Blacks were denied any role in the process. Johnson also ordered nearly all the land in the hands of the government returned to its prewar owners -- dashing black hope for economic autonomy.
Black Codes = A body of laws, statutes, and rules enacted by southern states immediately after the Civil War to regain control over the freed slaves, maintain white supremacy, and ensure the continued supply of cheap labor.
President Abraham Lincoln was murdered by an assassin . He died on April 15, 1865, and Vice President Andrew Johnson assumed the presidency.
Immediately following the end of the Civil War, several former Confederate states enacted black codes, including Mississippi. The codes were a body of laws that were highly punitive and restrictive of freed blacks. They were an attempt by Southern legislators to return blacks to a condition as close to their former servitude as possible, creating a supply of low-paid workers who had no rights.
Many laws were put in place such as black laws on marriage:
SECTION 3. All freedmen, free Negroes or mulattoes who do now and have herebefore lived and cohabited together as husband and wife shall be taken and held in law as legally married, and the issue shall be taken and held as legitimate for all purposes; and it shall not be lawful for any freedman, free negro or mulatto to intermarry with any white person; nor for any person to intermarry with any freedman, free negro or mulatto; and any person who shall so intermarry shall be deemed guilty of felony, and on conviction thereof shall be confined in the State penitentiary for life; and those shall be deemed freedmen, free negroes and mulattoes who are of pure negro blood, and those descended from a negro to the third generation, inclusive, though one ancestor in each generation may have been a white person.
Any black person entering into a contract with a white person could run the risk of being put back into a type of slavery. Section 7 is terrible and wicked for any black trying to be an independent contractor.
SECTION 7. Every civil officer shall, and every person may, arrest and carry back to his or her legal employer any freedman, free negro, or mulatto who shall have quit the service of his or her employer before the expiration of his or her term of service without good cause; and said officer and person shall be entitled to receive for arresting and carrying back every deserting employee aforesaid the sum of five dollars, and ten cents per mile from the place of arrest to the place of delivery; and the same shall be paid by the employer, and held as a set off for so much against the wages of said deserting employee: ...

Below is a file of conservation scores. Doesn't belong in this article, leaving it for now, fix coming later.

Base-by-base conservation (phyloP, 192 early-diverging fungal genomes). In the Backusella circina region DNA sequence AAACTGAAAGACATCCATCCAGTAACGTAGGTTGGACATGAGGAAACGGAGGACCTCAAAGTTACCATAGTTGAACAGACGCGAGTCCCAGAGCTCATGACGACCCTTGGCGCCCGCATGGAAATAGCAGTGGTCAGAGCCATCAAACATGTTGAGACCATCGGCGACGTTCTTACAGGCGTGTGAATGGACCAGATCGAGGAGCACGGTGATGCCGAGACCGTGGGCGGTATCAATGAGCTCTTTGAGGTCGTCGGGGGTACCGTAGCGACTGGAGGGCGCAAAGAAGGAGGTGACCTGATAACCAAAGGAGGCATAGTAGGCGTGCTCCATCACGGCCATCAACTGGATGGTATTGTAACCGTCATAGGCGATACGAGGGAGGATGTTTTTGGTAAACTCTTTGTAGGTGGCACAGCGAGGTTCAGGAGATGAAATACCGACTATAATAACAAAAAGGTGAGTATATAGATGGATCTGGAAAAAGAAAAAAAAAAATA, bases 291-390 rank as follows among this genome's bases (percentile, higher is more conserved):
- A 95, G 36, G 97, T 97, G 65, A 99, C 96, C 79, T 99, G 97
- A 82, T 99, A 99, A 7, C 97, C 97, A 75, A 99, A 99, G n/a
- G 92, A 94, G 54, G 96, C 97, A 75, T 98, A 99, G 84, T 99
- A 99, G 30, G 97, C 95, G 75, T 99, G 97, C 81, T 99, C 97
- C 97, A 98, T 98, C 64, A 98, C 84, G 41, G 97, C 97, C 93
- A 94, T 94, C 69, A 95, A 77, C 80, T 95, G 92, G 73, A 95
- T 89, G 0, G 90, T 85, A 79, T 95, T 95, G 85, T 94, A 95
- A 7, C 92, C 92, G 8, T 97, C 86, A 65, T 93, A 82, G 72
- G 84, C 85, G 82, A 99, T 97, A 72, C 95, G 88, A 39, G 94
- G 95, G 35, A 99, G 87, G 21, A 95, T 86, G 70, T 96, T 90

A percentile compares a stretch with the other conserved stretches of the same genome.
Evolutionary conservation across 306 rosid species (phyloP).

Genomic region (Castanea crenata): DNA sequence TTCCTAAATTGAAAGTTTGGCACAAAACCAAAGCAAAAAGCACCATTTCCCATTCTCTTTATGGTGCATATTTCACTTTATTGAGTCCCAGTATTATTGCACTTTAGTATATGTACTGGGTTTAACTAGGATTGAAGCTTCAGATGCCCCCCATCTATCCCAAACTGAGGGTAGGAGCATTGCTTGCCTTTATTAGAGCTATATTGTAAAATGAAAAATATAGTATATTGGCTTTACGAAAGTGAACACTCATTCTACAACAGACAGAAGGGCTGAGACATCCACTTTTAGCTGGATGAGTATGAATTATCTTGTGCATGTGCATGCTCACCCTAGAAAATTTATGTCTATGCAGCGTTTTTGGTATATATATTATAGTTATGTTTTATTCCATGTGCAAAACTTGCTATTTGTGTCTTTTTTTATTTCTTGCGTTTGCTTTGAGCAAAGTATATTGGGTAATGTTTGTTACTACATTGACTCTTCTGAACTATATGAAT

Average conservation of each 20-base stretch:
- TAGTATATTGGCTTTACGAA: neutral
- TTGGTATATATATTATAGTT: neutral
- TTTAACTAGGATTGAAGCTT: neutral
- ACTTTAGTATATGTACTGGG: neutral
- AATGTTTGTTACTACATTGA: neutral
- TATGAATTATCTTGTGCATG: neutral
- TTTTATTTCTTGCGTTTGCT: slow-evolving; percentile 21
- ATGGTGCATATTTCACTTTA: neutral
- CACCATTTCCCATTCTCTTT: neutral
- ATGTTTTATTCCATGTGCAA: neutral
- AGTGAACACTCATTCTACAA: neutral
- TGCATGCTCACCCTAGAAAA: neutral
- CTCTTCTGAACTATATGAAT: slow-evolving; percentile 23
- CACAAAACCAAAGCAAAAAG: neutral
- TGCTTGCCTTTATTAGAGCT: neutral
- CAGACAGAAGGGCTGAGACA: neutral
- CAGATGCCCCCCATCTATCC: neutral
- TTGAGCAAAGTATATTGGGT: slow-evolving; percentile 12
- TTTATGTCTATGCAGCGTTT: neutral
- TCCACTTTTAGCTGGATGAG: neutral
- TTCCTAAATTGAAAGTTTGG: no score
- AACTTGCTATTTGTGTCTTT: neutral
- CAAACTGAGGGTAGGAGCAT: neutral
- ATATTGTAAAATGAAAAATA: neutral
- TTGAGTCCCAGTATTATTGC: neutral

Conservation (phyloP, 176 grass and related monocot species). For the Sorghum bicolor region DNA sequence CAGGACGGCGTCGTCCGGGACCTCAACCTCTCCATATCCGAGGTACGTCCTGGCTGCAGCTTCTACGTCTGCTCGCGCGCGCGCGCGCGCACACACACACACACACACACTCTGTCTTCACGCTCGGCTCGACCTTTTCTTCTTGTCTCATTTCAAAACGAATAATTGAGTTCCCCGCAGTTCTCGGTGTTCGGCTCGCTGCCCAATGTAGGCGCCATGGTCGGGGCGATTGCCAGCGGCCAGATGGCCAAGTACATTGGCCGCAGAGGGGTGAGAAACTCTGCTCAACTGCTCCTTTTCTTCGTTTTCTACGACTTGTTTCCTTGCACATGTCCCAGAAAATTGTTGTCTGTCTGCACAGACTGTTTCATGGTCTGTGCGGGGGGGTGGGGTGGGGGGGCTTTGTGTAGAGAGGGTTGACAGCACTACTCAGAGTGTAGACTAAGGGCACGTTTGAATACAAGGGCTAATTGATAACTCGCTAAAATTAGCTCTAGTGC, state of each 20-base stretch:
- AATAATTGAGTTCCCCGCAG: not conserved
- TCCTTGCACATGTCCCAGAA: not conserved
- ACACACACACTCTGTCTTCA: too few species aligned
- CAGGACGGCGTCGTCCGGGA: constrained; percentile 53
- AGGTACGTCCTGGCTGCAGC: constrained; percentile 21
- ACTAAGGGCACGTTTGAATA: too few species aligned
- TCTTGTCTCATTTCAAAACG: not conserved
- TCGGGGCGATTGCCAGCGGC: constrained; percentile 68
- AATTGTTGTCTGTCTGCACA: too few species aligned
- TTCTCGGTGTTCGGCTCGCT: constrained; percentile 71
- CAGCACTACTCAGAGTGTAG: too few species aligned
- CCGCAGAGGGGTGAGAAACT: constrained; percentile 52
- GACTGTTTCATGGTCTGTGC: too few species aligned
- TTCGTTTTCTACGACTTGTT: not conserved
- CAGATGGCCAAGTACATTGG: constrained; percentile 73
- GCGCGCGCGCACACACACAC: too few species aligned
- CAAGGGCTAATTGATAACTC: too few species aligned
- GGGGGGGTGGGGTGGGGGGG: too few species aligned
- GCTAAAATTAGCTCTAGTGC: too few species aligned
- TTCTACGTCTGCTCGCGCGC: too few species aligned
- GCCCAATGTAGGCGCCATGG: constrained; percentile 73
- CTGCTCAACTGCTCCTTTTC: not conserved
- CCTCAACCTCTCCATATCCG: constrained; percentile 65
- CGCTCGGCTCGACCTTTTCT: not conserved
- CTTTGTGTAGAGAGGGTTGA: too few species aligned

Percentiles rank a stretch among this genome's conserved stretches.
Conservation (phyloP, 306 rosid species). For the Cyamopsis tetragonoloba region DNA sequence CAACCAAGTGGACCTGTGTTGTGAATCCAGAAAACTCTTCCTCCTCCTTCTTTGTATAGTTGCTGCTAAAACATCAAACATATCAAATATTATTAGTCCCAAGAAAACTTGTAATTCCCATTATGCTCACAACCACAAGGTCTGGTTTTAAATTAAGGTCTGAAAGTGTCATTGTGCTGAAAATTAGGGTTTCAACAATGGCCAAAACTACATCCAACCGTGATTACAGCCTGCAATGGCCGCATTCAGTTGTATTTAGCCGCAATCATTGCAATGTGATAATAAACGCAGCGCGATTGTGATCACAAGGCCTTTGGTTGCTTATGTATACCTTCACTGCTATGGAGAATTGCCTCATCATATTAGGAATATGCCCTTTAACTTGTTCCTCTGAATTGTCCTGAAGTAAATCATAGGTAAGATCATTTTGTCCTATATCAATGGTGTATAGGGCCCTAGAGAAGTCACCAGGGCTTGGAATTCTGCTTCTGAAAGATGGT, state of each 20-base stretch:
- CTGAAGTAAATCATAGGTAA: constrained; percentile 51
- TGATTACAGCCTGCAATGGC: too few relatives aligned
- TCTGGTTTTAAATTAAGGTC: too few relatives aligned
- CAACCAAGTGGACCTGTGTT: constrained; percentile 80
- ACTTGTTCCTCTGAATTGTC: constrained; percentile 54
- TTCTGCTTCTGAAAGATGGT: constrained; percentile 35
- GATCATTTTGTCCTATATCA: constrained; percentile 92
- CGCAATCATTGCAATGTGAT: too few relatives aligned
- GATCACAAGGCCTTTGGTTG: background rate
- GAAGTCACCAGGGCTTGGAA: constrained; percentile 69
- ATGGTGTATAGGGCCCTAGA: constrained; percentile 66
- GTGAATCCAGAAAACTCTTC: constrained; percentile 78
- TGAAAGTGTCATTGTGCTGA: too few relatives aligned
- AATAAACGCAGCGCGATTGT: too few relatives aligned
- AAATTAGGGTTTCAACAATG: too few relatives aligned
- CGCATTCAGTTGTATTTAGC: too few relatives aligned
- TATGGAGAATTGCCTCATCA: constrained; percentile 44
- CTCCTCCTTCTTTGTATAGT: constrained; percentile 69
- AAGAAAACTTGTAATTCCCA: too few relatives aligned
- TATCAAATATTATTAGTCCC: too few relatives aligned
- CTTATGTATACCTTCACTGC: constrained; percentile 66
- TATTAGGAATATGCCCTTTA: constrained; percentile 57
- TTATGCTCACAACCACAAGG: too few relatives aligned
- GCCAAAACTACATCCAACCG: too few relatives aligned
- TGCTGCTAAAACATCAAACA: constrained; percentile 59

[The South Carolina Code included a contract form for black “servants” who agreed to work for
white “masters.” The form required that the wages and the term of service be in writing. The contract had to be witnessed and then approved by a judge. Other provisions of the code listed the rights and obligations of the servant and master. Black servants had to reside on the employer’s property, remain quiet and orderly, work from sunup to sunset except on Sundays, and not leave the premises or receive visitors without the master’s permission. Masters could “moderately” whip servants under 18 to discipline them. Whipping older servants required a judge’s order. Time lost due to illness would be deducted from the servant’s wages. Servants who quit before the end date of their labor contract forfeited their wages and could be arrested and returned to their masters by a judge’s order. On the other hand, the law protected black servants from being forced to do “unreasonable” tasks.
South Carolina’s Black Code established a racially separate court system for all civil and criminal cases that involved a black plaintiff or defendant. It allowed black witnesses to testify in court, but only in cases affecting “the person or property of a person of color.” Crimes that whites believed freedmen might commit, such as rebellion, arson, burglary, and assaulting a white woman, carried harsh penalties. Most of these crimes carried the death penalty for blacks, but not for whites. Punishments for minor offenses committed by blacks could result in “hiring out” or whipping, penalties rarely imposed on white lawbreakers.]
These are just a few of the laws that Israelites had to endure as they came out of hard brutal slavery. At every turn Israelites were made sure that they would not rise above the white man. The penalty of the black codes for a white man to even help an Israelite was twice or three times as harsh. The state legislatures also began to pass laws limiting the freedom of the former slaves. These laws mirrored those of colonial times, which placed severe restrictions on both slaves and emancipated blacks. Neither of these groups could vote, serve on juries, travel freely, or work in occupations of their choice. Even their marriages were outside the law.
The Black Code Laws kept Israelites in a different type of slavery after the Civil War ended.
For more information on the "Black Codes" Google the word.